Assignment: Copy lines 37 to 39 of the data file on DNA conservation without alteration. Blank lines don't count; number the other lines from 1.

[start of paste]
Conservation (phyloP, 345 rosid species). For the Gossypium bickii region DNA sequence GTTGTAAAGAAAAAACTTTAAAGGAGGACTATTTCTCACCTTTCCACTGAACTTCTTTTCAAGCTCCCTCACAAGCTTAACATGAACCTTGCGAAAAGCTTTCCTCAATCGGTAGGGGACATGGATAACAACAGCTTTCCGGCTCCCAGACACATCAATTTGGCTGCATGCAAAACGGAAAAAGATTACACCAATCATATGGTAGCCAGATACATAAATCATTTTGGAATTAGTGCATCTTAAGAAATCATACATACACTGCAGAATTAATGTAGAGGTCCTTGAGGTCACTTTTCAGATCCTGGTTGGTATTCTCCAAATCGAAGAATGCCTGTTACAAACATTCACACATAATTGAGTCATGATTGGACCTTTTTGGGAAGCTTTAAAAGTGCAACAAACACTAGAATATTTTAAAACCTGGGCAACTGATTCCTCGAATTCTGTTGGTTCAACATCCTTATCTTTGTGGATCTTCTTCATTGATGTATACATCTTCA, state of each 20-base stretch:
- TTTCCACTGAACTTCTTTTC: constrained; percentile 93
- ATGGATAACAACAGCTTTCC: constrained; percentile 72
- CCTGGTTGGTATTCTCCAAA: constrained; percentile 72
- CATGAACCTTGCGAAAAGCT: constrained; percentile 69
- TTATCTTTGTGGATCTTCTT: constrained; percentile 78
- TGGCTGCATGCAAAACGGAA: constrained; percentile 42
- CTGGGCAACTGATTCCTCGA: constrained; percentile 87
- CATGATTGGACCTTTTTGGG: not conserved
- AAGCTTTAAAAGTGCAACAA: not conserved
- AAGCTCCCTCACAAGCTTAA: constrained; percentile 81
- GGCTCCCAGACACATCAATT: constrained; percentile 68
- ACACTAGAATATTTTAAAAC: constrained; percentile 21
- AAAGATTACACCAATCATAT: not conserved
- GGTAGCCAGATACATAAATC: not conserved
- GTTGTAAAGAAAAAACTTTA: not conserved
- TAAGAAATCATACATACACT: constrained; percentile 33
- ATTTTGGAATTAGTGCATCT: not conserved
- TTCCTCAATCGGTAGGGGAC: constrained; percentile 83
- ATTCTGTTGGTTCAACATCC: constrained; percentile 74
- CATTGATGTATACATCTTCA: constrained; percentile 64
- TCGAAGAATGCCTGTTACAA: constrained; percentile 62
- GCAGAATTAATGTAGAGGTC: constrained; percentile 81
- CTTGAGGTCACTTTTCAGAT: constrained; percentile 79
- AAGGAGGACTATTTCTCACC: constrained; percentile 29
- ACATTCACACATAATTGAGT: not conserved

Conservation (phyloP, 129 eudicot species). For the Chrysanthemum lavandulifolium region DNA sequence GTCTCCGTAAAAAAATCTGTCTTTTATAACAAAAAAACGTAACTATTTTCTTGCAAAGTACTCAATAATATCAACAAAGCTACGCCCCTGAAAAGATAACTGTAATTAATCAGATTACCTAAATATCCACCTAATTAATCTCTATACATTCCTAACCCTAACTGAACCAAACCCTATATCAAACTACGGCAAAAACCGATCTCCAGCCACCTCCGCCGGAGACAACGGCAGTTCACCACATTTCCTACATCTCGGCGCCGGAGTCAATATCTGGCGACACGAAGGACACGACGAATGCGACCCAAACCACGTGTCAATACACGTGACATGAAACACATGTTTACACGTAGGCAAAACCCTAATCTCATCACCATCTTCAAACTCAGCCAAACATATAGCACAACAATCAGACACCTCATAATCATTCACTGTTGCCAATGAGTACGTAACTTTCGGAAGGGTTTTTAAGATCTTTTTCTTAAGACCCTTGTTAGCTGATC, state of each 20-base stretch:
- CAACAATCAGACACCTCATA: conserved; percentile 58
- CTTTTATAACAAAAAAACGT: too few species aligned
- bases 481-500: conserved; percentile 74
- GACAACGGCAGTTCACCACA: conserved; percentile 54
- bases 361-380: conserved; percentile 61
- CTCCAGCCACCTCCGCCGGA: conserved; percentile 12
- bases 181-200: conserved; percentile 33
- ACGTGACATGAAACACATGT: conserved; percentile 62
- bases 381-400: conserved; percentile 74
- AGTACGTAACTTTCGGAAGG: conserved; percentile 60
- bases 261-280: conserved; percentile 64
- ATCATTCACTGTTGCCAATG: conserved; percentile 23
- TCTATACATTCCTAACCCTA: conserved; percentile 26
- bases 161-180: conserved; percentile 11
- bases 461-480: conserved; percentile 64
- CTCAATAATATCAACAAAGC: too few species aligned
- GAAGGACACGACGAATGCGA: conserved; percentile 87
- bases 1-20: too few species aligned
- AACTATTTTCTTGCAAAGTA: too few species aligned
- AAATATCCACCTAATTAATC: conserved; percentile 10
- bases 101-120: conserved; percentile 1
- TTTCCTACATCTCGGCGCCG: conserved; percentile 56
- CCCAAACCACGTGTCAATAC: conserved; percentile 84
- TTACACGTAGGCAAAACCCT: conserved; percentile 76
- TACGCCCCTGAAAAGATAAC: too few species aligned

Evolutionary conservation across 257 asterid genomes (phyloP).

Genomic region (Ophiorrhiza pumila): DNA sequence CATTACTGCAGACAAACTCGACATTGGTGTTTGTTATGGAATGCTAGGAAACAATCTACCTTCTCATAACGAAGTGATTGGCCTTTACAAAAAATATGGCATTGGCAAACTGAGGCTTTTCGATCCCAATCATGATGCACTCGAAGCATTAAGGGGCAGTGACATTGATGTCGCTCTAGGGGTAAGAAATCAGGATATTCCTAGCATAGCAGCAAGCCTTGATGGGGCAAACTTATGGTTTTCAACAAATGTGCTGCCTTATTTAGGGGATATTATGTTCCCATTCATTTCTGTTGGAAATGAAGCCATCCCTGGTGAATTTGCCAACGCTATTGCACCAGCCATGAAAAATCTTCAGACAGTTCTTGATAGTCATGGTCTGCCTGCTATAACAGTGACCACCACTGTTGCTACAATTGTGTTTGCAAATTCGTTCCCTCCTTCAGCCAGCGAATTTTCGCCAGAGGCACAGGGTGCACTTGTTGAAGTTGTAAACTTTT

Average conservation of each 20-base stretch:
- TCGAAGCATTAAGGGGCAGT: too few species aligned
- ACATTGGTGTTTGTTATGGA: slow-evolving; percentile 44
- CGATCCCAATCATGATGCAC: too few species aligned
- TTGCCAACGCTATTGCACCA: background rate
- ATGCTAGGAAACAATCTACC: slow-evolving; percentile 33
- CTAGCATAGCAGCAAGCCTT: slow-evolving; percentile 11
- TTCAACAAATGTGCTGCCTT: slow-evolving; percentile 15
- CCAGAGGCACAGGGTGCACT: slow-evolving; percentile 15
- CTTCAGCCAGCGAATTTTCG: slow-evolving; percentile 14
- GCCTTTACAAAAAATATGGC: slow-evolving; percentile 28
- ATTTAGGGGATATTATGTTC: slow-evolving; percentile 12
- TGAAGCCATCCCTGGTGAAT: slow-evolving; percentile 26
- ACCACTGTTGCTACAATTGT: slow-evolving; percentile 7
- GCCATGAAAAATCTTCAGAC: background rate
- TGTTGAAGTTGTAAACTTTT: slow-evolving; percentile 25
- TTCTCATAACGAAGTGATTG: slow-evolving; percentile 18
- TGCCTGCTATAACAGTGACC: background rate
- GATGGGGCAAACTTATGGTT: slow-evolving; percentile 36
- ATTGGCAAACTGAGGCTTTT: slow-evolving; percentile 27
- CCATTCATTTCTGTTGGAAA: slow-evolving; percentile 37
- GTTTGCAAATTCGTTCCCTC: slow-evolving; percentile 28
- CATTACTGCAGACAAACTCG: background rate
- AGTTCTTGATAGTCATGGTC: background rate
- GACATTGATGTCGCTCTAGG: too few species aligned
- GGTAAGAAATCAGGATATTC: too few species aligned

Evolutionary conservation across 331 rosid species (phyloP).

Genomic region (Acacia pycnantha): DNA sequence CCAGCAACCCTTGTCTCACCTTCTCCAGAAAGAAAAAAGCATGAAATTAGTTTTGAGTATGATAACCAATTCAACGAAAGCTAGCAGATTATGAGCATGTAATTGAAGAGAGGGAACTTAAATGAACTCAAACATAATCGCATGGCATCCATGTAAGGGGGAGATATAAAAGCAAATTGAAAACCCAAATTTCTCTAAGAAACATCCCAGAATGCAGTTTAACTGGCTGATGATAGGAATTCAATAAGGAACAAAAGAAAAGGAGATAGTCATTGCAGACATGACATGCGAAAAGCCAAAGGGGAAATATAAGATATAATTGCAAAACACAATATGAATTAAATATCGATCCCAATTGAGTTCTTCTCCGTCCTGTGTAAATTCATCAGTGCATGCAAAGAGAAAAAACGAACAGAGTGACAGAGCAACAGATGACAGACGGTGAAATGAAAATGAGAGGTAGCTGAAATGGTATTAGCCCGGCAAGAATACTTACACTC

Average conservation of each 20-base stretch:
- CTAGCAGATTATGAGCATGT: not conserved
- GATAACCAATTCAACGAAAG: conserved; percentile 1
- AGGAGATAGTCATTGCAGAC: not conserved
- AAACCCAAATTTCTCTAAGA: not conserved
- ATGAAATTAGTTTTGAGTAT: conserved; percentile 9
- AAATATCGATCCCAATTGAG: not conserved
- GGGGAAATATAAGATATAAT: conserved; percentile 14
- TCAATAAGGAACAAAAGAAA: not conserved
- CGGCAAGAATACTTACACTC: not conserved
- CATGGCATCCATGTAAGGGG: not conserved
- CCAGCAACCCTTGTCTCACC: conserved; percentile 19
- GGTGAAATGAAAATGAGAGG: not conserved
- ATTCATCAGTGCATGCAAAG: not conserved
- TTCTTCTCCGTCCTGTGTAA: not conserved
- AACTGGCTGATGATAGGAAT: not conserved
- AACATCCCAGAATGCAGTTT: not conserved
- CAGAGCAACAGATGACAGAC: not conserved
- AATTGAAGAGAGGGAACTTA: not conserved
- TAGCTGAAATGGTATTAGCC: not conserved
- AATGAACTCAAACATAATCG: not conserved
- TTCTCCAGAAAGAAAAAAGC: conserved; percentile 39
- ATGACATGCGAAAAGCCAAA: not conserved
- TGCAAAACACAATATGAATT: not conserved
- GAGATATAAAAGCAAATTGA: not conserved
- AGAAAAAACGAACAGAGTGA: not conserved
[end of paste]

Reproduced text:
- AGTACGTAACTTTCGGAAGG: conserved; percentile 60
- bases 261-280: conserved; percentile 64
- ATCATTCACTGTTGCCAATG: conserved; percentile 23